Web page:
Identification and localization of a sea urchin Notch homologue: insights into vegetal plate regionalization and Notch receptor regulation.

Published

Journal Article

The specifications of cell types and germ-layers that arise from the vegetal plate of the sea urchin embryo are thought to be regulated by cell-cell interactions, the molecular basis of which are unknown. The Notch intercellular signaling pathway mediates the specification of numerous cell fates in both invertebrate and vertebrate development. To gain insights into mechanisms underlying the diversification of vegetal plate cell types, we have identified and made antibodies to a sea urchin homolog of Notch (LvNotch). We show that in the early blastula embryo, LvNotch is absent from the vegetal pole and concentrated in basolateral membranes of cells in the animal half of the embryo. However, in the mesenchyme blastula embryo LvNotch shifts strikingly in subcellular localization into a ring of cells which surround the central vegetal plate. This ring of LvNotch delineates a boundary between the presumptive secondary mesoderm and presumptive endoderm, and has an asymmetric bias towards the dorsal side of the vegetal plate. Experimental perturbations and quantitative analysis of LvNotch expression demonstrate that the mesenchyme blastula vegetal plate contains both animal/vegetal and dorsoventral molecular organization even before this territory invaginates to form the archenteron. Furthermore, these experiments suggest roles for the Notch pathway in secondary mesoderm and endoderm lineage segregation, and in the establishment of dorsoventral polarity in the endoderm. Finally, the specific and differential subcellular expression of LvNotch in apical and basolateral membrane domains provides compelling evidence that changes in membrane domain localization of LvNotch are an important aspect of Notch receptor function.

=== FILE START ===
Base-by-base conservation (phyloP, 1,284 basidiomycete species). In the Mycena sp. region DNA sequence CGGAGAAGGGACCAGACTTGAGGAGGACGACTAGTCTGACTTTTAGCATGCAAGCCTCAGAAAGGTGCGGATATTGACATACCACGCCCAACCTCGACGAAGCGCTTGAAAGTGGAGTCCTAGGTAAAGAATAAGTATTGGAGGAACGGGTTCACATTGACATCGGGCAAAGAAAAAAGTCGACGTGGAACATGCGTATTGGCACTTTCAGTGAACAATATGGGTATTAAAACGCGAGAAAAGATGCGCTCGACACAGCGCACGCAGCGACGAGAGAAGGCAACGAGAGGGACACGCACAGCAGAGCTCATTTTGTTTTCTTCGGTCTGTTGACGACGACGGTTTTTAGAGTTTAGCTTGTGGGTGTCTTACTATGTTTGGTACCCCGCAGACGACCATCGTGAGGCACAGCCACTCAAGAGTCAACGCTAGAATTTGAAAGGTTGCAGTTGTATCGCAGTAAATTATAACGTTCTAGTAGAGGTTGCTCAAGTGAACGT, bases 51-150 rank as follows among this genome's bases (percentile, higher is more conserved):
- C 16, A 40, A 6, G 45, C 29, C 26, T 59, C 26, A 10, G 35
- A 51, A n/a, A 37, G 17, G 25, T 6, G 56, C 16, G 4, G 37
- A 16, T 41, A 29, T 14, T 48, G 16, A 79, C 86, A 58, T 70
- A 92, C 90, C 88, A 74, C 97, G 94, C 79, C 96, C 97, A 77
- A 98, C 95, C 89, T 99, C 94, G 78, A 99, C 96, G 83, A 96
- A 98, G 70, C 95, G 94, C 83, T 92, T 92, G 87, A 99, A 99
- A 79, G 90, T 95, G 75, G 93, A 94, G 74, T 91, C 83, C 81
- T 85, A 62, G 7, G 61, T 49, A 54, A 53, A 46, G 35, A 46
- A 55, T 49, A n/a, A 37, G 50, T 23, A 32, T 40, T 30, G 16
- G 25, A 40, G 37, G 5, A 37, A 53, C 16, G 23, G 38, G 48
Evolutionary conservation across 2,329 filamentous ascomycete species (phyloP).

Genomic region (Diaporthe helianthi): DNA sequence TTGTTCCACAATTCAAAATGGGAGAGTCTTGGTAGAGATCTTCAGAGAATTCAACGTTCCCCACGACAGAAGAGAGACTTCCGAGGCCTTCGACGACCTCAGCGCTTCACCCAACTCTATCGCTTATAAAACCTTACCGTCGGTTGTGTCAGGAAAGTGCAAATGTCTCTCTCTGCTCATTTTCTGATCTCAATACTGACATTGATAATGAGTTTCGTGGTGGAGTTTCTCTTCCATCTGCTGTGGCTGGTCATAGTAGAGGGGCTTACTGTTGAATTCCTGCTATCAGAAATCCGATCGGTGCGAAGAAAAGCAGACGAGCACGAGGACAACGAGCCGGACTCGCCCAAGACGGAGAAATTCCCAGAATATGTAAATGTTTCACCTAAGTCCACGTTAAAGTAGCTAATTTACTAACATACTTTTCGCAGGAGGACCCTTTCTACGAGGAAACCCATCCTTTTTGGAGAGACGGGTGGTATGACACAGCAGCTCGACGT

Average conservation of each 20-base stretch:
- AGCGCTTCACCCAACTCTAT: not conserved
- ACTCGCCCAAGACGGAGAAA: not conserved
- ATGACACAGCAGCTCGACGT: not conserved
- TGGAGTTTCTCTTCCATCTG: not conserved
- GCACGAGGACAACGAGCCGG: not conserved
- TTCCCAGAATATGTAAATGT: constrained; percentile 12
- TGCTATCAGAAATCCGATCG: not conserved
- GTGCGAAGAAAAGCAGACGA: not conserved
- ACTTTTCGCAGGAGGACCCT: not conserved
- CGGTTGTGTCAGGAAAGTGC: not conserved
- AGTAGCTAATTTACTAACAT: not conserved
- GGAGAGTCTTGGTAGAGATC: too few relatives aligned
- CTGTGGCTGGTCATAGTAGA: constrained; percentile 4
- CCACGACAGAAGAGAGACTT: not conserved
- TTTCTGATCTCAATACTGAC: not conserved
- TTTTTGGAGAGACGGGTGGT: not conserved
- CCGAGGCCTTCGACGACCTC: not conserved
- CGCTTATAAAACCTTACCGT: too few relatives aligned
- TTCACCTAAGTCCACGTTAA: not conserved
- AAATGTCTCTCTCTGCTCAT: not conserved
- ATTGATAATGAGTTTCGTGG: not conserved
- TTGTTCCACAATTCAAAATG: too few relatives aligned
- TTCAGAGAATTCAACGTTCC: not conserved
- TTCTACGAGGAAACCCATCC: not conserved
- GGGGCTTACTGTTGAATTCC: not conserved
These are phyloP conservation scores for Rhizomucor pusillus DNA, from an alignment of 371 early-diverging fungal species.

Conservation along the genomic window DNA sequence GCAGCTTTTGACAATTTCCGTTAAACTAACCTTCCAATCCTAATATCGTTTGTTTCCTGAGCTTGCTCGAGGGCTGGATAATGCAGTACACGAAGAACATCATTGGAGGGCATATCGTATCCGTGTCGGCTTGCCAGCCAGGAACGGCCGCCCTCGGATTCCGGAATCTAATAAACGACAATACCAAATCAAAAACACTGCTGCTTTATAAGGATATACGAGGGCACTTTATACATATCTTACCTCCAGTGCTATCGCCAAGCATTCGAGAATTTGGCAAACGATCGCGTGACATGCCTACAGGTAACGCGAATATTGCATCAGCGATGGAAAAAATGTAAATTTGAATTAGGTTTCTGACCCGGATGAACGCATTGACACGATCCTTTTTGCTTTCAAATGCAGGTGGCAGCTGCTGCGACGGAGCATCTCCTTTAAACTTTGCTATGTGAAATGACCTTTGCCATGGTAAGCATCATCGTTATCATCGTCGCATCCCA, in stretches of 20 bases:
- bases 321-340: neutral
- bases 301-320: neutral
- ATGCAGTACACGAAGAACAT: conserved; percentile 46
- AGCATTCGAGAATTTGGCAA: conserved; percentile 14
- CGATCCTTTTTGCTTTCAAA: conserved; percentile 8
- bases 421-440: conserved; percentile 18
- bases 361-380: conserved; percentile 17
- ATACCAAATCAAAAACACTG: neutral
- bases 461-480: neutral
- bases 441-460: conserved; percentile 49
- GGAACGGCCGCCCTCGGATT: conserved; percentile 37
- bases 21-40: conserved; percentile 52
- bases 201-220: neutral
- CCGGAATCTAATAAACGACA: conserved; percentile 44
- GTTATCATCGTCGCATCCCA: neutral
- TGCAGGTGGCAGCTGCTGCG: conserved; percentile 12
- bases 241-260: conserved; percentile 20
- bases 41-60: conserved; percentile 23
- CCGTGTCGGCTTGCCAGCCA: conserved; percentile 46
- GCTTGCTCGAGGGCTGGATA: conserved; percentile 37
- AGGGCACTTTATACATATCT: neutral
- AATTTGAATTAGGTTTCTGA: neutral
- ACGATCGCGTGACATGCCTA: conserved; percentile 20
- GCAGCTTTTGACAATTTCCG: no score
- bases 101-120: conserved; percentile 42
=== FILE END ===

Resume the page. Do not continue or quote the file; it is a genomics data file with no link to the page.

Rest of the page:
Full Text

Duke Authors

Cited Authors

  • Sherwood, DR; McClay, DR

Published Date

  • September 1997

Published In

Volume / Issue

  • 124 / 17

Start / End Page

  • 3363 - 3374

PubMed ID

  • 9310331

Pubmed Central ID

  • 9310331

Electronic International Standard Serial Number (EISSN)

  • 1477-9129

International Standard Serial Number (ISSN)

  • 0950-1991

Language

  • eng